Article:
The Leeuwenhoek lecture, 1987. Towards an understanding of gene switching in Streptomyces, the basis of sporulation and antibiotic production

Proc R Soc Lond B Biol Sci. 1988 Nov 22;235(1279):121-38. doi: 10.1098/rspb.1988.0067.


Streptomycetes are soil bacteria that differ from the genetically well-known Escherichia coli in two striking characteristics. (1) Instead of consisting of an alternation of growth and fission of morphologically simple, undifferentiated rods, the streptomycete life cycle involves the formation of a system of elongated, branching hyphae which, after a period of vegetative growth, respond to specific signals by producing specialized spore-bearing structures. (2) The streptomycetes produce an unrivalled range of chemically diverse 'secondary metabolites', which we recognize as antibiotics, herbicides and pharmacologically active molecules, and which presumably play an important role in the streptomycete life cycle in nature. This 'physiological' differentiation is often temporally associated with the morphological differentiation of sporulation and there are common elements in the regulation of the two sets of processes. In the model system provided by Streptomyces coelicolor A3(2), the isolation of several whole clusters of linked antibiotic biosynthetic pathway genes, and some key regulatory genes involved in sporulation, has made it possible to study the basis for the switching on and off of particular sets of genes during morphological and 'physiological' differentiation. Genetic analysis clearly reveals a regulatory cascade operating at several levels in a 'physiological' branch of the differentiation control system. At the lowest level, within individual clusters of antibiotic biosynthesis genes are genes with a role as activators of the structural genes for the pathway enzymes, and also resistance genes. It is attractive to speculate that the latter play a dual role: protecting the organism from self-destruction by its own potentially lethal product, and forming an essential component of a regulatory circuit that activates the biosynthetic genes, thus ensuring that resistance is established before any antibiotic is made. A next higher level of regulation is revealed by the isolation of mutations in a gene (afsB) required for expression (probably at the level of transcription) of all five known secondary metabolic pathways in the organism. At a higher level still, the bldA gene, whose product seems to be a tRNA essential to translate the rare (in high [G + C] Streptomyces DNA) TTA leucine codon, controls or influences the whole gamut of morphological and 'physiological' differentiation, because bldA mutants fail to produce either secondary metabolites or aerial mycelium and spores, while growing normally in the vegetative phase.(ABSTRACT TRUNCATED AT 250 WORDS)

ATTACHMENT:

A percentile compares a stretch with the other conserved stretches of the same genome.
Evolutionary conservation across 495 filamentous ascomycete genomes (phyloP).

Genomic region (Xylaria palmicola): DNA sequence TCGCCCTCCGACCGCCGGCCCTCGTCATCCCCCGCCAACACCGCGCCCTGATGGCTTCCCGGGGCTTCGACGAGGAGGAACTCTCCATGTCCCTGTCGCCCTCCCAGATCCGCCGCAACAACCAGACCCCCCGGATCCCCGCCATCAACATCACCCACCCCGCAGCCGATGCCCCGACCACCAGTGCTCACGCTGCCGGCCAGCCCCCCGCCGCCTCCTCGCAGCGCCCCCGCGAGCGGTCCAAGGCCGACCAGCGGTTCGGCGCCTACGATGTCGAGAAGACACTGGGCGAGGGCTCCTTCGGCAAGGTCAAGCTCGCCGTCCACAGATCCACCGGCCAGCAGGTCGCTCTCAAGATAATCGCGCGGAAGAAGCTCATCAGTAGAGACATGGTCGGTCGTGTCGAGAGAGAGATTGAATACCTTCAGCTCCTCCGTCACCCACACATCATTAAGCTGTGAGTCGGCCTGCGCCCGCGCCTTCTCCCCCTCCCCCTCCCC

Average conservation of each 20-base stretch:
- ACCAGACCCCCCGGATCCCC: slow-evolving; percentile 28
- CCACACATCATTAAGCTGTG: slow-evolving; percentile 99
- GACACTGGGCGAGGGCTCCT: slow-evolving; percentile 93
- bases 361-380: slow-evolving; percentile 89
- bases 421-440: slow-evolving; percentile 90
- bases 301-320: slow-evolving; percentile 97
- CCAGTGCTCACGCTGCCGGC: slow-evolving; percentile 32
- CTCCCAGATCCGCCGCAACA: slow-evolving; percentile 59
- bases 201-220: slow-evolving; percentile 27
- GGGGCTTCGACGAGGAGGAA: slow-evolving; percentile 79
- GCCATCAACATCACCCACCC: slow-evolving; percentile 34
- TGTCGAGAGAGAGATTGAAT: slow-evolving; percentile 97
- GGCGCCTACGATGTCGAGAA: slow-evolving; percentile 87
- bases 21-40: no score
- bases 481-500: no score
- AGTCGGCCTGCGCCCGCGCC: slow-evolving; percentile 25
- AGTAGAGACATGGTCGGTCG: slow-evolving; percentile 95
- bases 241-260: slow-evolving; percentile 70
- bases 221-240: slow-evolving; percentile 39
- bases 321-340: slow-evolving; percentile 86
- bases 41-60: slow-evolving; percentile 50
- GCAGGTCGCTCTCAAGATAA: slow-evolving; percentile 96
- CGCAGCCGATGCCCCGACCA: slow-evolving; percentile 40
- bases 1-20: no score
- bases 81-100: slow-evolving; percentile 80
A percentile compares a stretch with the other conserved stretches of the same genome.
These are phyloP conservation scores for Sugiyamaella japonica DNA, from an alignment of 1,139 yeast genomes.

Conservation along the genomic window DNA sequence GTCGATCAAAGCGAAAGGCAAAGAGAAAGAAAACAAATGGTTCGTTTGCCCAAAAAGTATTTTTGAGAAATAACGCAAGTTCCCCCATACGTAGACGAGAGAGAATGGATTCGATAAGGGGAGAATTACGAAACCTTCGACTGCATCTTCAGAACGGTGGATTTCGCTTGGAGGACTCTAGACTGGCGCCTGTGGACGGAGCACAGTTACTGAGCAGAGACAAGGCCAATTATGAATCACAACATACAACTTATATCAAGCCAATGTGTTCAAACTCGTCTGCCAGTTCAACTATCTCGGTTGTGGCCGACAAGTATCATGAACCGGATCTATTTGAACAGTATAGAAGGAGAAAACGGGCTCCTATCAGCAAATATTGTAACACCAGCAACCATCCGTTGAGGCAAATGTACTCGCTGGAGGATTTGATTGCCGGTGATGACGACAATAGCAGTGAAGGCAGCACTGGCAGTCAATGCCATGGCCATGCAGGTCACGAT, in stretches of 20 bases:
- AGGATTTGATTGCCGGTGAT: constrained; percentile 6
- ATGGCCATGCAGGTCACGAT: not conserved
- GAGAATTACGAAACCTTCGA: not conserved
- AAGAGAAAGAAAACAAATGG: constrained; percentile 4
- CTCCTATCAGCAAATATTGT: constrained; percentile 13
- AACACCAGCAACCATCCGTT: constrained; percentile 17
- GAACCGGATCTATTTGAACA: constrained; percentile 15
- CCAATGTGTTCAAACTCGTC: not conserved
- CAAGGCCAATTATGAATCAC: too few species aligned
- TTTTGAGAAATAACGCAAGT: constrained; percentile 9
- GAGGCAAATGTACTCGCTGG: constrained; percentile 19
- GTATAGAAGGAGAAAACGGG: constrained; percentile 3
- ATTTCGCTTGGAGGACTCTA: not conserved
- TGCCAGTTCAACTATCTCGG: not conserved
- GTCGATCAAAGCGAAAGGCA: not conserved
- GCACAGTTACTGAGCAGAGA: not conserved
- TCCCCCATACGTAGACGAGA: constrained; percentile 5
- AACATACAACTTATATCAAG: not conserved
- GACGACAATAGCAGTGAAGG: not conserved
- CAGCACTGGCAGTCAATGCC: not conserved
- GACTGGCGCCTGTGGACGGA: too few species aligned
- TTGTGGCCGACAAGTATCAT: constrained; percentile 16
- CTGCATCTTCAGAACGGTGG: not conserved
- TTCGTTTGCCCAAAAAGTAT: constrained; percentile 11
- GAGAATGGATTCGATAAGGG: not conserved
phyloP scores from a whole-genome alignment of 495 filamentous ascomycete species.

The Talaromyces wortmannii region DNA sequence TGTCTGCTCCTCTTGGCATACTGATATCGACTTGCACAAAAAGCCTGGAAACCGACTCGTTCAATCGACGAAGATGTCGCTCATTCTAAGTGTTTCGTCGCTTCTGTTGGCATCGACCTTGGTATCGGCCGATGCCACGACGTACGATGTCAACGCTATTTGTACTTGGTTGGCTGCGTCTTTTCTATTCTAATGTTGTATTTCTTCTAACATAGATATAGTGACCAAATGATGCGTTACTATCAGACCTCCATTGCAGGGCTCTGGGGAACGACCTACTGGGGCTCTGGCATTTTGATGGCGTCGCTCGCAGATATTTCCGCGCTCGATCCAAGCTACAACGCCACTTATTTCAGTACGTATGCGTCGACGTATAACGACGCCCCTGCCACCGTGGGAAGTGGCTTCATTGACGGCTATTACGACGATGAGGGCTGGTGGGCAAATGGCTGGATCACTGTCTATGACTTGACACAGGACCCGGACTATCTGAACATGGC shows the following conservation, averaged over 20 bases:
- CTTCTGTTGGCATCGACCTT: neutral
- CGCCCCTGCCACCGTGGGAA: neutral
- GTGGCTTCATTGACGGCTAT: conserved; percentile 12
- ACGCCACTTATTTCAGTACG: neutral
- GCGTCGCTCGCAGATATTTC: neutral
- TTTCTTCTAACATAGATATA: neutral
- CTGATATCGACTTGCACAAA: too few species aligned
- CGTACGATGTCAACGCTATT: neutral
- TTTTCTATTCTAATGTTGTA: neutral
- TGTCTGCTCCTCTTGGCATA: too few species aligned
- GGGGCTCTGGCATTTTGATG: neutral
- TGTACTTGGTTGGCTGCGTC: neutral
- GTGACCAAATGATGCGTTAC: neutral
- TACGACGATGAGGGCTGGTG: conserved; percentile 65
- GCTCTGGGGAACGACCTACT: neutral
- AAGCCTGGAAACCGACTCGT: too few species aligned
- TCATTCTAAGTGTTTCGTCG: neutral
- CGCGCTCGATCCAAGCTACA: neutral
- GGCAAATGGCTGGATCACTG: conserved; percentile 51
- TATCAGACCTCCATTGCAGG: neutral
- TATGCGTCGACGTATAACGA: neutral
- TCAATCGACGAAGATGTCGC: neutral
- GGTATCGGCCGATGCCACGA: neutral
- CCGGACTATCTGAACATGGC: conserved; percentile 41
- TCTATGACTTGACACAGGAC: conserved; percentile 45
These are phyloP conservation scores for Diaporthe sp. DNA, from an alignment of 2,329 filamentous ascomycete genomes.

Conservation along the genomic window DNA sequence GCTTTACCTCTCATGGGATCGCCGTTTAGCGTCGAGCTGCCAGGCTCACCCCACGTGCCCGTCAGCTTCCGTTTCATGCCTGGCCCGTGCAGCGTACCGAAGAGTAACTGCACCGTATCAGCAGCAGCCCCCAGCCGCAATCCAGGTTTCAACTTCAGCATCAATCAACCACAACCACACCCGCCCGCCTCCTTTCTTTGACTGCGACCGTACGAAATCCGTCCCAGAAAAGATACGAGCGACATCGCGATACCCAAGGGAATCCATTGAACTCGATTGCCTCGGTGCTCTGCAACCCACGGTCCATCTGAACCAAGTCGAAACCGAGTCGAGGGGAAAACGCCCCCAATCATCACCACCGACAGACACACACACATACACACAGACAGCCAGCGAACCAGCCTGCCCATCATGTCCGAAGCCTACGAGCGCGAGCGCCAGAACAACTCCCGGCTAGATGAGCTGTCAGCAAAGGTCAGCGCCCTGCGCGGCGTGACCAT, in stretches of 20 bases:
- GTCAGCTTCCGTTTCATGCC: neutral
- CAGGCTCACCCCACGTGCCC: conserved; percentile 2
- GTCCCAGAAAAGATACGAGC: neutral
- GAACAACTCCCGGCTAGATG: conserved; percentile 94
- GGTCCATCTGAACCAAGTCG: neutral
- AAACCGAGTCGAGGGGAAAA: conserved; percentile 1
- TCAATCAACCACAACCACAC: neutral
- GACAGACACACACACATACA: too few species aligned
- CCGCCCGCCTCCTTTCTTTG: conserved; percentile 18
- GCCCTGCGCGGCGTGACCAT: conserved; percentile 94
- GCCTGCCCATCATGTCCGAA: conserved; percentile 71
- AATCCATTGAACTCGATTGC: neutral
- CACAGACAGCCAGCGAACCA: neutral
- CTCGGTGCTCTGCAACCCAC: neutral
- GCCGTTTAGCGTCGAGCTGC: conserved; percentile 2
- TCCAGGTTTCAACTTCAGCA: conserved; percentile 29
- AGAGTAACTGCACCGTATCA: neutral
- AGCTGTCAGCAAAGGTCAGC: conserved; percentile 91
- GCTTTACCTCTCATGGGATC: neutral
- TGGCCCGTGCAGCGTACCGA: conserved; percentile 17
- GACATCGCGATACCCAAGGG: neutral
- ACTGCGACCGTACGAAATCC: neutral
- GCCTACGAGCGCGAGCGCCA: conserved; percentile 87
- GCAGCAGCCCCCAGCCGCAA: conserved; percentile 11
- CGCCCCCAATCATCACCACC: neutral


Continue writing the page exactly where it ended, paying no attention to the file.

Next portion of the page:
Publication types

  • Review

MeSH terms

  • Anti-Bacterial Agents / biosynthesis*
  • Gene Expression Regulation*
  • Genes, Bacterial*
  • Spores, Bacterial / physiology
  • Streptomyces / genetics*
  • Streptomyces / physiology


  • Anti-Bacterial Agents